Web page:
The focusing range is approximately 7 mm (full width
at 1兾e2 ), which is smaller than the theoretical value
of 12 mm. The reason for the reduced focusing range
is that the spherical geometrical shape of the axicon’s
apex acts as an equivalent lens and focuses the central
part of the illuminating light to a point away from the
axicon’s apex. Because focal energy with an axicon
lens is distributed along the focusing range, the power
Fig. 3. OCT images and their cross-sectional prof iles normal to the bar direction (noise f loor, 26 dB). Images are
successive from top to bottom and show a target located
at different axial positions relative to the axicon apex at
intervals of 1.2 mm over a total observed depth of 6 mm.
February 15, 2002 / Vol. 27, No. 4 / OPTICS LETTERS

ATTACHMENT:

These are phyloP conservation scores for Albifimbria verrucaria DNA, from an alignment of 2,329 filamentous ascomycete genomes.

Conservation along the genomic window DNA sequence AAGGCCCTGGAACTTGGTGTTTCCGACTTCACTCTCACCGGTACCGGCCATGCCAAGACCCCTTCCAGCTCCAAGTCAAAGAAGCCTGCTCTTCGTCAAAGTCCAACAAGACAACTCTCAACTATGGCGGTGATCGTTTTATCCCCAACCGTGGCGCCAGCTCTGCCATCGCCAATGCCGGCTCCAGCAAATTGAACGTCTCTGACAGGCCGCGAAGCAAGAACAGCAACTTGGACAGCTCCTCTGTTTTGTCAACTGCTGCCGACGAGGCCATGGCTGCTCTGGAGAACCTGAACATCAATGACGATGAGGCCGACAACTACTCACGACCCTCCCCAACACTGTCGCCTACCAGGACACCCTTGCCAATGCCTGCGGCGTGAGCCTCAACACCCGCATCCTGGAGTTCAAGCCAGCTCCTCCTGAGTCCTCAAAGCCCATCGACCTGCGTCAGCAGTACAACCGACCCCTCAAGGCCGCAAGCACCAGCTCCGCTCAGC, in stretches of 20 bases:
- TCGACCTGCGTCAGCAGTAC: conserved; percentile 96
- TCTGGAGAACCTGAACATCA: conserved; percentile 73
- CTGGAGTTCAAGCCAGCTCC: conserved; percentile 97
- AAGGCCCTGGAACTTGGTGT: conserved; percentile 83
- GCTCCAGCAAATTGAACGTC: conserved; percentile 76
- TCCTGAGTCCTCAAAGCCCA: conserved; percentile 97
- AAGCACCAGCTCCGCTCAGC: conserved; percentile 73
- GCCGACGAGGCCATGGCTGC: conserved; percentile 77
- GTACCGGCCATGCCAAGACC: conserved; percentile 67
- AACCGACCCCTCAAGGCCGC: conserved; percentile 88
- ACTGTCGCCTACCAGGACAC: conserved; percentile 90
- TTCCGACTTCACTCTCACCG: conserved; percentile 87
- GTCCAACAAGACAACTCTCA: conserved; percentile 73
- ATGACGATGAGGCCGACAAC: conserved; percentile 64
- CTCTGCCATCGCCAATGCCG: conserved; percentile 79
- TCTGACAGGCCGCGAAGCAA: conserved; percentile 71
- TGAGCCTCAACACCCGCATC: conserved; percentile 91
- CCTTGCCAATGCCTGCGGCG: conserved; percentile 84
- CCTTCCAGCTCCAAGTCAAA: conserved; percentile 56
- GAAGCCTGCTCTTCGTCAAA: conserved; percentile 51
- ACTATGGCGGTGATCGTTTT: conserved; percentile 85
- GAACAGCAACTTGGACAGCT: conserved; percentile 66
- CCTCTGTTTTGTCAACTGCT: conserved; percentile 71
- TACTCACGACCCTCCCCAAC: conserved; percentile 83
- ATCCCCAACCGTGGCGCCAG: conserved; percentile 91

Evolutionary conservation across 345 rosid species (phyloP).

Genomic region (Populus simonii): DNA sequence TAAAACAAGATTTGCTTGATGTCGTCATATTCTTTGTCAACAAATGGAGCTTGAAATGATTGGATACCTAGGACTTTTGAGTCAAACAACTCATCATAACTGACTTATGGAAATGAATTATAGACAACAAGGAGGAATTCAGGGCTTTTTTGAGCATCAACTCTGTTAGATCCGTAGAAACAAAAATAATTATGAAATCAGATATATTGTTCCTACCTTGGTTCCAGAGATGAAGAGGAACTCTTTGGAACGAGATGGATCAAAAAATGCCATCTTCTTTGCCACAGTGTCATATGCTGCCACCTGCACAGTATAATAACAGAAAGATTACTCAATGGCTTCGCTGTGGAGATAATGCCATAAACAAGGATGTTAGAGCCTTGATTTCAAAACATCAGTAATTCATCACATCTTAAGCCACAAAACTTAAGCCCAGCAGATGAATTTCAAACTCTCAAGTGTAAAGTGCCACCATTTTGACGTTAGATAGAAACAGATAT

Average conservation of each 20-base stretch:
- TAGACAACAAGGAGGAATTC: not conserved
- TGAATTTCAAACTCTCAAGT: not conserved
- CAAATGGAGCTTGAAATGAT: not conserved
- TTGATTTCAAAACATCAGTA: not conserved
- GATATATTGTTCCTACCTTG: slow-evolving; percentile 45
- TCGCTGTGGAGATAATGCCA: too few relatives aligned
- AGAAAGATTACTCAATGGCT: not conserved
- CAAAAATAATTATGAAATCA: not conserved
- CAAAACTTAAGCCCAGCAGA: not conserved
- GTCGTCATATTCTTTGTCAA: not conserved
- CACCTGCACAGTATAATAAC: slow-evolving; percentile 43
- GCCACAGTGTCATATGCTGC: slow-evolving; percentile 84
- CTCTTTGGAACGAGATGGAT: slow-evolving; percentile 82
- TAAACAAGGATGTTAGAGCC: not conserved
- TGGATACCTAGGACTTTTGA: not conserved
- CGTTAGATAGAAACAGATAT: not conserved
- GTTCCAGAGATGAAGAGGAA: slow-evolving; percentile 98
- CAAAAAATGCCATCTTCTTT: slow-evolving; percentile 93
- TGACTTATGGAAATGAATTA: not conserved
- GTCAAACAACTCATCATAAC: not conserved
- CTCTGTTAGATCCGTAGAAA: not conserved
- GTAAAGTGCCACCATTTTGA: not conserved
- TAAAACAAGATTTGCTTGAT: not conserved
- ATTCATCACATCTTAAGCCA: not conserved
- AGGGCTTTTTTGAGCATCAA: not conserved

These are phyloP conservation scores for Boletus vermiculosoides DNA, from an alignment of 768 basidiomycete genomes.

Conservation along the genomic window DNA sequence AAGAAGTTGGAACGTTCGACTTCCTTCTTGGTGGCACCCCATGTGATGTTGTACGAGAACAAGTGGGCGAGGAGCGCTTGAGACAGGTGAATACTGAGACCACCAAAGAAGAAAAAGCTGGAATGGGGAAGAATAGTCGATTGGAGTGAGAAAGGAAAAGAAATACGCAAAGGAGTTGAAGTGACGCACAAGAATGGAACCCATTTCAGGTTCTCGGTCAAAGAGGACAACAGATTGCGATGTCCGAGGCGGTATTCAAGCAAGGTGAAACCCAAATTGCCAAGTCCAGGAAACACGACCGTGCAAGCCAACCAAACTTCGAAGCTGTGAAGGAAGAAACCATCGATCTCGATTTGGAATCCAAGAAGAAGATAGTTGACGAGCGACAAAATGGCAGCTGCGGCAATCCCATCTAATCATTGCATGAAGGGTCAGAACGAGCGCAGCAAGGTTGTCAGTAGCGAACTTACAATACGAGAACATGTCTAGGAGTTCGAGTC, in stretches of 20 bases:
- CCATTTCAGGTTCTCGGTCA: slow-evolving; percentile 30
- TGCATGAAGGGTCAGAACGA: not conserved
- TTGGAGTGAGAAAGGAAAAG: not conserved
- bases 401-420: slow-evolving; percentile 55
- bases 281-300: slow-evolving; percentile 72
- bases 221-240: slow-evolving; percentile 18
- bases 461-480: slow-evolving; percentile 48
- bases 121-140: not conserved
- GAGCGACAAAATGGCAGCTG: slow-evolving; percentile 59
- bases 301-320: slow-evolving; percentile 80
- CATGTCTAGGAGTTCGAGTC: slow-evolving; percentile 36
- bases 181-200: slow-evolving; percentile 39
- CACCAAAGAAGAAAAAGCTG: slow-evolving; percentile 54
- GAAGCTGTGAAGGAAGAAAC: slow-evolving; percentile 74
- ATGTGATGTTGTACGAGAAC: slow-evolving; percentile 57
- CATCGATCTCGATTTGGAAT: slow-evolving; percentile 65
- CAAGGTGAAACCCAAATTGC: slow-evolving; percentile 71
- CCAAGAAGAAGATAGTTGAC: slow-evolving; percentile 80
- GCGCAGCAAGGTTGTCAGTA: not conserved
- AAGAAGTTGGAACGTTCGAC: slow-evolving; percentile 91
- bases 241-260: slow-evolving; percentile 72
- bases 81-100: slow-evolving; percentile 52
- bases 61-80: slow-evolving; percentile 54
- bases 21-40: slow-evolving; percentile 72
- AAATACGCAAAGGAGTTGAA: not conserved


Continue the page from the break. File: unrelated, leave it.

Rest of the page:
245
tenuation by the microspheres. For comparison, OCT
images with a conventional lens at different focusing
positions in the lumen are shown in Figs. 4B and 4C.
The bright regions correspond to the focusing depths of
the lens. Plots of the corresponding signals as a function of depth (Figs. 4B9 and 4C9) compared with those
in Fig. 4A9 clearly indicate that the signals strongly depend on the focusing locations of the lens. The OCT
signal decayed much faster farther away from the focusing location. Thus, in addition to having high lateral resolution over a greater depth range, the OCT
signal was more uniform over the depth range when
an axicon lens was used.
In conclusion, we have achieved 10-mm or better lateral resolution over a focusing depth of at least 6 mm
by using an axicon lens with a top angle of 160± in our
OCT system. These results demonstrate that an axicon lens can be used in an OCT system to maintain
high lateral resolution over a greater depth of field,
which is essential for high-resolution, high-speed OCT.
Fig. 4. OCT images of a capillary tube with polystyrene
microspheres and their prof iles along the center of the tube
in depth directions that correspond to different focusing
conditions in the sample arm: A, A0 axicon lens; B, B0 ;